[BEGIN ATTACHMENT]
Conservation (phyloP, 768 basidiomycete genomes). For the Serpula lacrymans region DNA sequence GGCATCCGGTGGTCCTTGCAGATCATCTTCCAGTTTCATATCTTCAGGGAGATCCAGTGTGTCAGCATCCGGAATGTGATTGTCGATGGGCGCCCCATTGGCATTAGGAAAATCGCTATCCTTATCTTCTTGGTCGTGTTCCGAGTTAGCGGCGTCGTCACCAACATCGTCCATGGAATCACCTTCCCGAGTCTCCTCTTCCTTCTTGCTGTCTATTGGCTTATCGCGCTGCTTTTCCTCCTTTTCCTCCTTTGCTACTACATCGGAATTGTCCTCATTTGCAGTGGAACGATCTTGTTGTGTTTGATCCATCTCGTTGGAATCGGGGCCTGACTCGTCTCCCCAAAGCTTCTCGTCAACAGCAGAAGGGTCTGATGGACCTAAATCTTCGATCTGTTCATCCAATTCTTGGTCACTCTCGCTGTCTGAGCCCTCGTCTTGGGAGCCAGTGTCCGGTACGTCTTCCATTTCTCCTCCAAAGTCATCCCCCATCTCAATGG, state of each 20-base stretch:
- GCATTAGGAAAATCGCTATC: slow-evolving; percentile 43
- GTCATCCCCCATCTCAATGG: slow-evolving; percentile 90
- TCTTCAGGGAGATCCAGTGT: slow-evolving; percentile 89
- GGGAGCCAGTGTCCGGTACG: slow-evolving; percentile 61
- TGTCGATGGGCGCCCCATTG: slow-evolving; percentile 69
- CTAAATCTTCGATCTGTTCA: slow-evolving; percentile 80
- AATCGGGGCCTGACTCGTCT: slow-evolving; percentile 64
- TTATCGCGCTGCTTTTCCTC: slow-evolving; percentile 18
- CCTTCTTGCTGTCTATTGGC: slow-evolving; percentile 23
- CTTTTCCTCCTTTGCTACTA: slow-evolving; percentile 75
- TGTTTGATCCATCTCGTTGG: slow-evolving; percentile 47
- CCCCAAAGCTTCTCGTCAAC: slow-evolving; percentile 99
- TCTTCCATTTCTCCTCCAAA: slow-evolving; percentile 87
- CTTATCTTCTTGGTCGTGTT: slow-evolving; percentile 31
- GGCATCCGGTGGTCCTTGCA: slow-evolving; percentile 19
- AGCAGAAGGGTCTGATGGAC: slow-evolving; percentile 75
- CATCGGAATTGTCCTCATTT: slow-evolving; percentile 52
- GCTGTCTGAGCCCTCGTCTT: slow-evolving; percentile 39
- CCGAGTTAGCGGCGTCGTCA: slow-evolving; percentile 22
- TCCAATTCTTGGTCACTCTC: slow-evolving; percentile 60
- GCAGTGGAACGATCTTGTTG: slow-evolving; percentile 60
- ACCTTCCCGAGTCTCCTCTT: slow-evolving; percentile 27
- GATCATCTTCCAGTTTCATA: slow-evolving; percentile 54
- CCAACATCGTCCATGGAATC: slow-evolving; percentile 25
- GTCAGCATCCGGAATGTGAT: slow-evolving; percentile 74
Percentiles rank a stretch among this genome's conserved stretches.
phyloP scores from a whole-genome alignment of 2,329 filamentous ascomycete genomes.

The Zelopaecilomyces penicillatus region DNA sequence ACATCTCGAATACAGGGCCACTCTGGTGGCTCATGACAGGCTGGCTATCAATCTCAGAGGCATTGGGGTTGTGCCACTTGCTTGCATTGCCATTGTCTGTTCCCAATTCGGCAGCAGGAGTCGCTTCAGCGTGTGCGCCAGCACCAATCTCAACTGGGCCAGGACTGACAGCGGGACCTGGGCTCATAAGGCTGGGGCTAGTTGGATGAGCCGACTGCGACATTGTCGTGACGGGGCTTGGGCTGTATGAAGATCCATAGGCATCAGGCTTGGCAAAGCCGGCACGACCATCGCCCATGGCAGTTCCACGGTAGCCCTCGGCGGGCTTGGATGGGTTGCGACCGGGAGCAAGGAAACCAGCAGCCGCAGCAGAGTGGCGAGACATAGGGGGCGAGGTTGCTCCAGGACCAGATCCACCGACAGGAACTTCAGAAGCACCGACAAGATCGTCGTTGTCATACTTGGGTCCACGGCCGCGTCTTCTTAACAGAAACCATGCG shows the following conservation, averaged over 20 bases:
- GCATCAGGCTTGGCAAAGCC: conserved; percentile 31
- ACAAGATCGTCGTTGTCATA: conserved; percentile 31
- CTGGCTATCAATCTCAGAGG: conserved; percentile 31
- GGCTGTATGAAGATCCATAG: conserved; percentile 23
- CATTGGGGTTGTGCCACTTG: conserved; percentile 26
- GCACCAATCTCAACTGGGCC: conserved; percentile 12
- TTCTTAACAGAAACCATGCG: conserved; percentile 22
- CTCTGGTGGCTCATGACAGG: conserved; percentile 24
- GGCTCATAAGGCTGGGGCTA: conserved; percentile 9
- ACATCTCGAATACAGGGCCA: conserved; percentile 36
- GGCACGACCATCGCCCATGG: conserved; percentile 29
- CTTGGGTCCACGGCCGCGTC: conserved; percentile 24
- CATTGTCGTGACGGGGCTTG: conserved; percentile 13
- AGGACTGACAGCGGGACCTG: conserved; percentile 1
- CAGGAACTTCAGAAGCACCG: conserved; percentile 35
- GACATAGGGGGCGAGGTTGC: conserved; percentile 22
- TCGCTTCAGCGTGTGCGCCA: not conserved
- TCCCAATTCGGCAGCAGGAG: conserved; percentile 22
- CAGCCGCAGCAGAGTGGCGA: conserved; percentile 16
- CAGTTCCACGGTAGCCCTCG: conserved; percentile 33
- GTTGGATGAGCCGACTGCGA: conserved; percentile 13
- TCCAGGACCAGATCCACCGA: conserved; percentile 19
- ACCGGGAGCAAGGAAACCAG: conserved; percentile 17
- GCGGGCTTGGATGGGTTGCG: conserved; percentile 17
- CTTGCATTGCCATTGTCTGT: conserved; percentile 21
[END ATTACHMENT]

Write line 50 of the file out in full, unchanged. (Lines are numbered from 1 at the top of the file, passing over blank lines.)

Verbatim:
- GTTGGATGAGCCGACTGCGA: conserved; percentile 13